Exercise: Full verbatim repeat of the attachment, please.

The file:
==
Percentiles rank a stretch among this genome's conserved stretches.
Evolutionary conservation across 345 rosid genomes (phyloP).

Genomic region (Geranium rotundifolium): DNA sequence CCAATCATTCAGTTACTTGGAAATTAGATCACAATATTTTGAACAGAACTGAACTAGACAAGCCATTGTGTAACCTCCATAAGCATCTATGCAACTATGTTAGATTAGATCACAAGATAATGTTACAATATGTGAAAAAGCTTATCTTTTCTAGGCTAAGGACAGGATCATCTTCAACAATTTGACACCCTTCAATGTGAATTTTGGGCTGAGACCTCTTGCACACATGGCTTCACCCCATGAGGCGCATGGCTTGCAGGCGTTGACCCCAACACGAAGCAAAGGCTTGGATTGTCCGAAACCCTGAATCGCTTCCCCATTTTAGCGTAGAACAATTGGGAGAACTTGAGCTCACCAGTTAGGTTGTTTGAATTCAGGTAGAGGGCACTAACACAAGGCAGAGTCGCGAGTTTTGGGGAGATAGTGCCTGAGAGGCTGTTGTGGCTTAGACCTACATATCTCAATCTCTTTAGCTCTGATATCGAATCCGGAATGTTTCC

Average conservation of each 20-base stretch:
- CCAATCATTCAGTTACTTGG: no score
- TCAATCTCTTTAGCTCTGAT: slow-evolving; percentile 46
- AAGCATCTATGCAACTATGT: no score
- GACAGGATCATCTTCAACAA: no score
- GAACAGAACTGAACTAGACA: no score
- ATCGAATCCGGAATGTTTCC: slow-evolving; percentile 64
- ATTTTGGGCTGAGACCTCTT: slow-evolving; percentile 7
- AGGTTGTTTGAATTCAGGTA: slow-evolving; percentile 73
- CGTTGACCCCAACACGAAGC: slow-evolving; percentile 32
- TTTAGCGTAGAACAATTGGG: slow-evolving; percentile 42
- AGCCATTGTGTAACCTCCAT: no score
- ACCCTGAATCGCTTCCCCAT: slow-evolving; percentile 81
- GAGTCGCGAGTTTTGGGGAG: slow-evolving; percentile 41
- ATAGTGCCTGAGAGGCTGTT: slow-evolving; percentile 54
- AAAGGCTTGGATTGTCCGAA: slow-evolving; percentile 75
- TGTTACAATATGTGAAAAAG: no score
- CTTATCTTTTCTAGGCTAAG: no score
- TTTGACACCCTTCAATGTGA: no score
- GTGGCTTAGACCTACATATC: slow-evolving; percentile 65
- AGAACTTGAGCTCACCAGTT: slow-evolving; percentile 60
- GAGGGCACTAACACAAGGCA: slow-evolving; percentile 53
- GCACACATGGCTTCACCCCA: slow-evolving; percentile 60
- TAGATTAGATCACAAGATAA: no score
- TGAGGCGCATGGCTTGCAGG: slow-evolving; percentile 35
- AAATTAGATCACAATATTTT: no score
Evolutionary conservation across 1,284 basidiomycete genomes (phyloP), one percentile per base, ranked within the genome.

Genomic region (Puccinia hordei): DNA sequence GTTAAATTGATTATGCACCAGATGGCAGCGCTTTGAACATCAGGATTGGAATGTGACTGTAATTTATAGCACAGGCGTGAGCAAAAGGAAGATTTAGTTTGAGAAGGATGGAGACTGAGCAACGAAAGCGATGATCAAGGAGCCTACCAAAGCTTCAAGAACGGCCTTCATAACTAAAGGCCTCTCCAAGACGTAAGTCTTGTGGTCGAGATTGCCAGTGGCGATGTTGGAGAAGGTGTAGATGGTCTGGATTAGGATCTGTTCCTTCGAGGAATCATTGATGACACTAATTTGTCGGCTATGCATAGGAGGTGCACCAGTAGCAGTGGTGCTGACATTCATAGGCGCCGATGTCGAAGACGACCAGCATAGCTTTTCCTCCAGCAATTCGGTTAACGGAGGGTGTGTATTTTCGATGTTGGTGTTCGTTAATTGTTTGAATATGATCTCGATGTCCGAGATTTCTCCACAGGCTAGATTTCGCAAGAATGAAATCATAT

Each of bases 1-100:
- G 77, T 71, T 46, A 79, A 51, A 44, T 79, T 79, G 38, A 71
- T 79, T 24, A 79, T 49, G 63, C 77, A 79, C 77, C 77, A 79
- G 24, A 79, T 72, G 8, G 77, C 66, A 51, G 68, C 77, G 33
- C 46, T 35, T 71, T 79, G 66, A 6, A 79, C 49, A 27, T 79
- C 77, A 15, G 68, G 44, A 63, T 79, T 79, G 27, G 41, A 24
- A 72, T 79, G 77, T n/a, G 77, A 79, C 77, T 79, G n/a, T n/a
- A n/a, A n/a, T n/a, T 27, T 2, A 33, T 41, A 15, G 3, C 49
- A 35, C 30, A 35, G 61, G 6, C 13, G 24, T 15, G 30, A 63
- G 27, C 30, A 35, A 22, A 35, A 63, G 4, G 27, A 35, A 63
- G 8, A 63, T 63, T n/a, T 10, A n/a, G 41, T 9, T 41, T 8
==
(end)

Percentiles rank a stretch among this genome's conserved stretches.
Evolutionary conservation across 345 rosid genomes (phyloP).

Genomic region (Geranium rotundifolium): DNA sequence CCAATCATTCAGTTACTTGGAAATTAGATCACAATATTTTGAACAGAACTGAACTAGACAAGCCATTGTGTAACCTCCATAAGCATCTATGCAACTATGTTAGATTAGATCACAAGATAATGTTACAATATGTGAAAAAGCTTATCTTTTCTAGGCTAAGGACAGGATCATCTTCAACAATTTGACACCCTTCAATGTGAATTTTGGGCTGAGACCTCTTGCACACATGGCTTCACCCCATGAGGCGCATGGCTTGCAGGCGTTGACCCCAACACGAAGCAAAGGCTTGGATTGTCCGAAACCCTGAATCGCTTCCCCATTTTAGCGTAGAACAATTGGGAGAACTTGAGCTCACCAGTTAGGTTGTTTGAATTCAGGTAGAGGGCACTAACACAAGGCAGAGTCGCGAGTTTTGGGGAGATAGTGCCTGAGAGGCTGTTGTGGCTTAGACCTACATATCTCAATCTCTTTAGCTCTGATATCGAATCCGGAATGTTTCC

Average conservation of each 20-base stretch:
- CCAATCATTCAGTTACTTGG: no score
- TCAATCTCTTTAGCTCTGAT: slow-evolving; percentile 46
- AAGCATCTATGCAACTATGT: no score
- GACAGGATCATCTTCAACAA: no score
- GAACAGAACTGAACTAGACA: no score
- ATCGAATCCGGAATGTTTCC: slow-evolving; percentile 64
- ATTTTGGGCTGAGACCTCTT: slow-evolving; percentile 7
- AGGTTGTTTGAATTCAGGTA: slow-evolving; percentile 73
- CGTTGACCCCAACACGAAGC: slow-evolving; percentile 32
- TTTAGCGTAGAACAATTGGG: slow-evolving; percentile 42
- AGCCATTGTGTAACCTCCAT: no score
- ACCCTGAATCGCTTCCCCAT: slow-evolving; percentile 81
- GAGTCGCGAGTTTTGGGGAG: slow-evolving; percentile 41
- ATAGTGCCTGAGAGGCTGTT: slow-evolving; percentile 54
- AAAGGCTTGGATTGTCCGAA: slow-evolving; percentile 75
- TGTTACAATATGTGAAAAAG: no score
- CTTATCTTTTCTAGGCTAAG: no score
- TTTGACACCCTTCAATGTGA: no score
- GTGGCTTAGACCTACATATC: slow-evolving; percentile 65
- AGAACTTGAGCTCACCAGTT: slow-evolving; percentile 60
- GAGGGCACTAACACAAGGCA: slow-evolving; percentile 53
- GCACACATGGCTTCACCCCA: slow-evolving; percentile 60
- TAGATTAGATCACAAGATAA: no score
- TGAGGCGCATGGCTTGCAGG: slow-evolving; percentile 35
- AAATTAGATCACAATATTTT: no score
Evolutionary conservation across 1,284 basidiomycete genomes (phyloP), one percentile per base, ranked within the genome.

Genomic region (Puccinia hordei): DNA sequence GTTAAATTGATTATGCACCAGATGGCAGCGCTTTGAACATCAGGATTGGAATGTGACTGTAATTTATAGCACAGGCGTGAGCAAAAGGAAGATTTAGTTTGAGAAGGATGGAGACTGAGCAACGAAAGCGATGATCAAGGAGCCTACCAAAGCTTCAAGAACGGCCTTCATAACTAAAGGCCTCTCCAAGACGTAAGTCTTGTGGTCGAGATTGCCAGTGGCGATGTTGGAGAAGGTGTAGATGGTCTGGATTAGGATCTGTTCCTTCGAGGAATCATTGATGACACTAATTTGTCGGCTATGCATAGGAGGTGCACCAGTAGCAGTGGTGCTGACATTCATAGGCGCCGATGTCGAAGACGACCAGCATAGCTTTTCCTCCAGCAATTCGGTTAACGGAGGGTGTGTATTTTCGATGTTGGTGTTCGTTAATTGTTTGAATATGATCTCGATGTCCGAGATTTCTCCACAGGCTAGATTTCGCAAGAATGAAATCATAT

Each of bases 1-100:
- G 77, T 71, T 46, A 79, A 51, A 44, T 79, T 79, G 38, A 71
- T 79, T 24, A 79, T 49, G 63, C 77, A 79, C 77, C 77, A 79
- G 24, A 79, T 72, G 8, G 77, C 66, A 51, G 68, C 77, G 33
- C 46, T 35, T 71, T 79, G 66, A 6, A 79, C 49, A 27, T 79
- C 77, A 15, G 68, G 44, A 63, T 79, T 79, G 27, G 41, A 24
- A 72, T 79, G 77, T n/a, G 77, A 79, C 77, T 79, G n/a, T n/a
- A n/a, A n/a, T n/a, T 27, T 2, A 33, T 41, A 15, G 3, C 49
- A 35, C 30, A 35, G 61, G 6, C 13, G 24, T 15, G 30, A 63
- G 27, C 30, A 35, A 22, A 35, A 63, G 4, G 27, A 35, A 63
- G 8, A 63, T 63, T n/a, T 10, A n/a, G 41, T 9, T 41, T 8